In this study, we successfully fabricated ANG-containing porous scaffolds using fibrin glue and bovine bone powder. Micro-CT imaging showed that the bovine bone powder was uniformly distributed in the FB, FB/ANG 0.5, and FB/ANG 2.0 scaffolds. In addition, trans-sectional micro-CT images indicated that numerous pores were present in all scaffolds (Fig. 1). SEM imaging of the fabricated scaffolds showed that the fibrin glue formed fibrin layers that branched among the bone powder particles. In addition, high-magnification observation showed that the fibrin layers consisted of a large number of micro-pores because of the formation of fibrin networks (Fig. 2a).
Fig. 1

Representative micro-computed tomography images. Three-dimensional (upper panel) and trans-sectional images (lower panel) of fibrin glue/bone powder scaffold (FB), FB loaded with 0.5 μg of angiogenin (ANG) (FB/ANG 0.5), and FB loaded with 2.0 μg of ANG (FB/ANG 2.0) from micro-computed tomography (micro-CT) analysis. Scale bar = 2 mm

Fig. 2

Characterization of fibrin glue/bone powder scaffold. Scanning electron microscopy (SEM) showed that the polymerized fibrin formed a layer and branched among the bone powder particles. In addition, the fibrin layer contained numerous micron-sized pores (a). The porosity (b) and compressive strength (c) were not affected by ANG loading in the scaffold

Measurement of porosity and compressive strength

In bone tissue engineering, the porosity of the scaffold is important for angiogenesis, cell migration, and nutrient supplementation [19, 20]. Therefore, we assessed the porosity of the fabricated scaffolds. The porosity values of the FB, FB/ANG 0.5, and FB/ANG 2.0 scaffolds were 61.94 % ± 0.52 %, 61.61 % ± 0.73 %, and 61.56 % ± 1.07 %, respectively, which were not significantly different from each other (Fig. 2b). These results demonstrate that the porosity of the scaffold is not influenced by the addition of ANG. In addition, we measured the compressive strength of the scaffold because the mechanical properties are also important for bone reconstruction. The compressive strength values of the FB, FB/ANG 0.5, and FB/ANG 2.0 scaffolds were 0.94 ± 0.06 MPa, 0.95 ± 0.04 MPa, and 0.97 % ± 0.01 %, respectively, which were also not significantly different from each other (Fig. 2c).

Release kinetics of ANG

To evaluate ANG release kinetics from the scaffolds, ANG release over time was determined by ELISA (Fig. 3). Until the 7 days, fast release pattern were observed both of FB/ANG 0.5 and FB/ANG 2.0 scaffolds. Especially, at 7 days, approximately 0.4 μg and 1.3 μg of the ANG were released from the FB/ANG 0.5 and FB/ANG 2.0, respectively. And the slow release was sustained from 8 days to 25 days.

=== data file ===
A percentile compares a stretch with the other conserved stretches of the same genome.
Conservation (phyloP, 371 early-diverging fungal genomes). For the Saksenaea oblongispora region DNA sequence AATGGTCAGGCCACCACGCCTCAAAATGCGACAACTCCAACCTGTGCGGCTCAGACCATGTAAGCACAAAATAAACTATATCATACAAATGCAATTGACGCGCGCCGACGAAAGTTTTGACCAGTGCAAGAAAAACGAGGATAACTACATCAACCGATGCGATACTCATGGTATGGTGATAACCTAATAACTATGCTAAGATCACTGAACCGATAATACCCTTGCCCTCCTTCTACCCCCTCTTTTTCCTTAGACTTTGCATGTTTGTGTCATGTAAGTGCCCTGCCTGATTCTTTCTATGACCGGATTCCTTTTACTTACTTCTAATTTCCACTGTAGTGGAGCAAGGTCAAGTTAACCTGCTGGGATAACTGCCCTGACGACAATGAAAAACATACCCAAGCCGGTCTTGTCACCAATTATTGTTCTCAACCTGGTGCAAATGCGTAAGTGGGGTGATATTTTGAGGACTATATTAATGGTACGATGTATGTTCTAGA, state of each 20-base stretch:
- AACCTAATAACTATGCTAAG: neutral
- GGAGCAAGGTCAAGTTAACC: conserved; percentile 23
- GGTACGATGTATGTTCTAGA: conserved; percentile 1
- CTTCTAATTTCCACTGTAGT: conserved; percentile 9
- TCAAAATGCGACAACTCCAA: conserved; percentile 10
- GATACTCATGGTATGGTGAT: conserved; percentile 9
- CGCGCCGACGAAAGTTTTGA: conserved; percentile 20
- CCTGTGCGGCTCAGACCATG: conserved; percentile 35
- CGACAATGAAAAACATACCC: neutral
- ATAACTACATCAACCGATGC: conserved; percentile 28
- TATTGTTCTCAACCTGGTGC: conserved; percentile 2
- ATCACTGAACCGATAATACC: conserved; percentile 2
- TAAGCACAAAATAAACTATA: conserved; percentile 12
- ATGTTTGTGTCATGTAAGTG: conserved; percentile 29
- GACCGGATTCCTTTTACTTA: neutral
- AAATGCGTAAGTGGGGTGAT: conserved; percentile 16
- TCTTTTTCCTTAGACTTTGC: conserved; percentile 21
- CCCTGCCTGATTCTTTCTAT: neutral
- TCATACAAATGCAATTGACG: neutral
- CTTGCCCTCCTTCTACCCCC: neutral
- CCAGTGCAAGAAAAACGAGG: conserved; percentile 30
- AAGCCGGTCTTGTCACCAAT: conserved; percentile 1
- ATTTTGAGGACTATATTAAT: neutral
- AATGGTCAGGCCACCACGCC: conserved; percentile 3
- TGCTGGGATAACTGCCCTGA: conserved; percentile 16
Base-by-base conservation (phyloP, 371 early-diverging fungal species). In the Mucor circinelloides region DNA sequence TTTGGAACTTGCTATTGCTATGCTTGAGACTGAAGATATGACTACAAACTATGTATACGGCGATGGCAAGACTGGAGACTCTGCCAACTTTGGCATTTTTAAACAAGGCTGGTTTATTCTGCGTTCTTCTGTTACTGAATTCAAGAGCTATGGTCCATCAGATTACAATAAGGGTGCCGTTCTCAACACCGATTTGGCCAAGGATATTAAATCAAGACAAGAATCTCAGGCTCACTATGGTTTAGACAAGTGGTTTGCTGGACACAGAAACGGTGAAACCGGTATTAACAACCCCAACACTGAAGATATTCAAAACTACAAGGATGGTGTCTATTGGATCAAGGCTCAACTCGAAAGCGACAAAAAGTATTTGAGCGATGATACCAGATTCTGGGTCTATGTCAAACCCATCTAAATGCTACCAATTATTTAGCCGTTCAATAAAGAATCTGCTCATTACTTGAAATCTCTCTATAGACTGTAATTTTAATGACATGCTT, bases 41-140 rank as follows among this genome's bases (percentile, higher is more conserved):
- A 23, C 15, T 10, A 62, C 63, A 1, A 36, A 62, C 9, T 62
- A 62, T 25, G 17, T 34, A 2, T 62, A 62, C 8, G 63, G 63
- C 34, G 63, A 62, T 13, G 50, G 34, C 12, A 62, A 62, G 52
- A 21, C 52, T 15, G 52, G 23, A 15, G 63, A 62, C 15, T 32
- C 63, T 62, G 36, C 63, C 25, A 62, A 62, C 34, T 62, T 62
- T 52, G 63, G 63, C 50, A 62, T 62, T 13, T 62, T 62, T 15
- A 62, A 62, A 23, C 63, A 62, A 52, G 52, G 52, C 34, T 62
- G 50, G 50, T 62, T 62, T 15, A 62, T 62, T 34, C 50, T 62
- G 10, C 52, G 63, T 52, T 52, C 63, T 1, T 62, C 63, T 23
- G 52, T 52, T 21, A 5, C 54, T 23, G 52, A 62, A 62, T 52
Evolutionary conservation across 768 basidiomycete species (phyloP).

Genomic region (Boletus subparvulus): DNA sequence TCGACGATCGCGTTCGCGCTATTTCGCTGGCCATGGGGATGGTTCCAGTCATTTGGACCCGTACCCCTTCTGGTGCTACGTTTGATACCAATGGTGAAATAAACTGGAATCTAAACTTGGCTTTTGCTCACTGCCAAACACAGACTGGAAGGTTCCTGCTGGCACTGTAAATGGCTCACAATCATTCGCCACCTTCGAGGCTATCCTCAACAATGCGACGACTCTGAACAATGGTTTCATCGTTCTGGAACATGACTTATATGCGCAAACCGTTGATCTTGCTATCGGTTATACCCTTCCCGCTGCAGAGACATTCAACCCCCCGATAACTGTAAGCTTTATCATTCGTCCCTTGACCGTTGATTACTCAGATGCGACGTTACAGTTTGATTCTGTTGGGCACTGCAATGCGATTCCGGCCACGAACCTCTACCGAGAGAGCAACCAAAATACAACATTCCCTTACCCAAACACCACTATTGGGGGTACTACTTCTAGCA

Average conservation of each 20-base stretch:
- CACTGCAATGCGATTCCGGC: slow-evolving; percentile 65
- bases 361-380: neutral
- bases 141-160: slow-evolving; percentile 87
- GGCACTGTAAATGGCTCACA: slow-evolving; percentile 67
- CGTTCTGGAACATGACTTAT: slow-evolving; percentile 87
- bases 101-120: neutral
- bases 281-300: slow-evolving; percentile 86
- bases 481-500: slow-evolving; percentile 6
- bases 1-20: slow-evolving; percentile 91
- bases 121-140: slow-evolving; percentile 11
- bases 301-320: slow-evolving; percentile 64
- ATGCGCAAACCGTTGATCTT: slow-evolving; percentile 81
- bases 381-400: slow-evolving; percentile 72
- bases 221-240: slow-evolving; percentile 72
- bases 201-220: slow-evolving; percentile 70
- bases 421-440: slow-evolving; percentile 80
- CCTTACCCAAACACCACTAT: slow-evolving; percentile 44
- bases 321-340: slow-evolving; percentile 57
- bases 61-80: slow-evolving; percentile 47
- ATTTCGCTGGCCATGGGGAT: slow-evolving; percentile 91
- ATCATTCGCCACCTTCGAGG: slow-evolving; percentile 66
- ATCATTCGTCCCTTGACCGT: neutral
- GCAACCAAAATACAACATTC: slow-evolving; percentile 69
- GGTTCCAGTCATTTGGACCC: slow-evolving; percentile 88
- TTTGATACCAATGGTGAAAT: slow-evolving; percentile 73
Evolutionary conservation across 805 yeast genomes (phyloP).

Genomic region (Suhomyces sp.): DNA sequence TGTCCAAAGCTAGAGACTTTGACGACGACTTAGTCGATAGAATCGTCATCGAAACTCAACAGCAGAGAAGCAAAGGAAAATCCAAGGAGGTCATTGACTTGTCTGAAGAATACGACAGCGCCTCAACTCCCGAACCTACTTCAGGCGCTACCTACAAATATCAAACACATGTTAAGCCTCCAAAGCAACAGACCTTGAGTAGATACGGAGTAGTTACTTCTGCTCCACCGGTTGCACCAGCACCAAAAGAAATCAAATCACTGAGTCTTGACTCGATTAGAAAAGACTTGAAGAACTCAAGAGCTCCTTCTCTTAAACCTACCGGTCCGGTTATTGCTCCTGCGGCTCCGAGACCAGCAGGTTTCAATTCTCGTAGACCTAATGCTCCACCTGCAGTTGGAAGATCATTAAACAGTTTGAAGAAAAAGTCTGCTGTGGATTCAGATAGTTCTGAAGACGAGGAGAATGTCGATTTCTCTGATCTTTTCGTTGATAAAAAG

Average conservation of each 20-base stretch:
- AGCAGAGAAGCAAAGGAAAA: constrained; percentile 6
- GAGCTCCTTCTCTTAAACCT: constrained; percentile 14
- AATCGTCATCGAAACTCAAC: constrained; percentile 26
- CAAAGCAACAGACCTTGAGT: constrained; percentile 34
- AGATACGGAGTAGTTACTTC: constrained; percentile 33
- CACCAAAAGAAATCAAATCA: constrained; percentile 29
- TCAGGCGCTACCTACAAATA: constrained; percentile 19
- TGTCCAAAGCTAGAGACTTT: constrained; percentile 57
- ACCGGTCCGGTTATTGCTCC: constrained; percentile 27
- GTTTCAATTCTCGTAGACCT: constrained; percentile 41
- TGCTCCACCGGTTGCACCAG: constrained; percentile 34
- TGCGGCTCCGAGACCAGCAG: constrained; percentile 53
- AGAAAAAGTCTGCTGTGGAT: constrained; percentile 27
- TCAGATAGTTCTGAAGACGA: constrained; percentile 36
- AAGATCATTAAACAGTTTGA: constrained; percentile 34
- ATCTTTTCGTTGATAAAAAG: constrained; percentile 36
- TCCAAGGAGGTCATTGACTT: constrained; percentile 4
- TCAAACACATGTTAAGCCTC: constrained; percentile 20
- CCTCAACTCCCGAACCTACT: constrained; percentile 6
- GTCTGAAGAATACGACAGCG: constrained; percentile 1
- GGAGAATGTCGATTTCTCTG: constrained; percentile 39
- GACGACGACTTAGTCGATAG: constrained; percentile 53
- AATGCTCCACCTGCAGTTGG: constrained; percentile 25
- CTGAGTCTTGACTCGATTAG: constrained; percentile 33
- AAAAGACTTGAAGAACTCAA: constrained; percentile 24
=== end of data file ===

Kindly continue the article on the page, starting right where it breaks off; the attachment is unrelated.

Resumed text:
Fig. 3

In vitro cumulative release of angiogenin (ANG) from scaffolds. The values represent the mean ± standard deviation (SD). At 7 days, approximately 0.4 μg and 1.3 μg of the ANG were released from the FB/ANG 0.5 and FB/ANG 2.0, respectively. Then the sustained slow release was observed until 25 days. The data shown are the mean ± SD


The effects of the addition of ANG on cell proliferation, cytotoxicity, and cell adhesion were evaluated. At day 1 of culture, the proliferation of cells cultured on the scaffolds was not significantly different among scaffold groups. However, with increased culture time, proliferation was significantly increased in cells cultured on the FB/ANG scaffold. In addition, the proliferation of cells on the FB/ANG 2.0 scaffold was significantly higher than that of cells on the FB/ANG 0.5 scaffold (Fig. 4a). Live/dead fluorescence imaging showed that most cells were viable on all scaffolds. Furthermore, the density of live green cells was consistent with the results of the MTS assay (Fig. 4b). To determine whether cells could attach to the scaffold, cells were cultured and their morphology observed by SEM after 5 days of culturing. SEM imaging showed that cells adhered and grew on the scaffolds. Attached cells were rarely observed on the FB scaffold but were more frequently observed on scaffolds constructed with increasing ANG concentrations (Fig. 4c). These results are also consistent with the findings of our MTS assay.
Fig. 4

In vitro cellular biocompatibility of the scaffold. The biocompartibility was evaluated using an immortalized human umbilical vein cell line (EA.Hy926). Cells were cultured on each scaffold and proliferated gradually over time on all scaffolds. However, the proliferation was the highest on the FB scaffold loaded with 2 μg of ANG (FB/ANG 2.0) (a). After 3 days of cultivation, live/dead staining showed that most of the cells were viable (stained green by Calcein AM), whereas dead cells (stained red by EthD-1) were not observed. Scale bar = 500 μm (b). To evaluate cell adhesion, scanning electron microscopy (SEM) (C) was performed after 5 days of cultivation. SEM images showed that cell adhesion increased as ANG content increased (c). The data shown are the mean ± SD of three independent experiments. * and # indicate significantly different when compared with the FB scaffold and FB/ANG 0.5 scaffold, respectively

In vivo analysis of neovascularization and new bone formation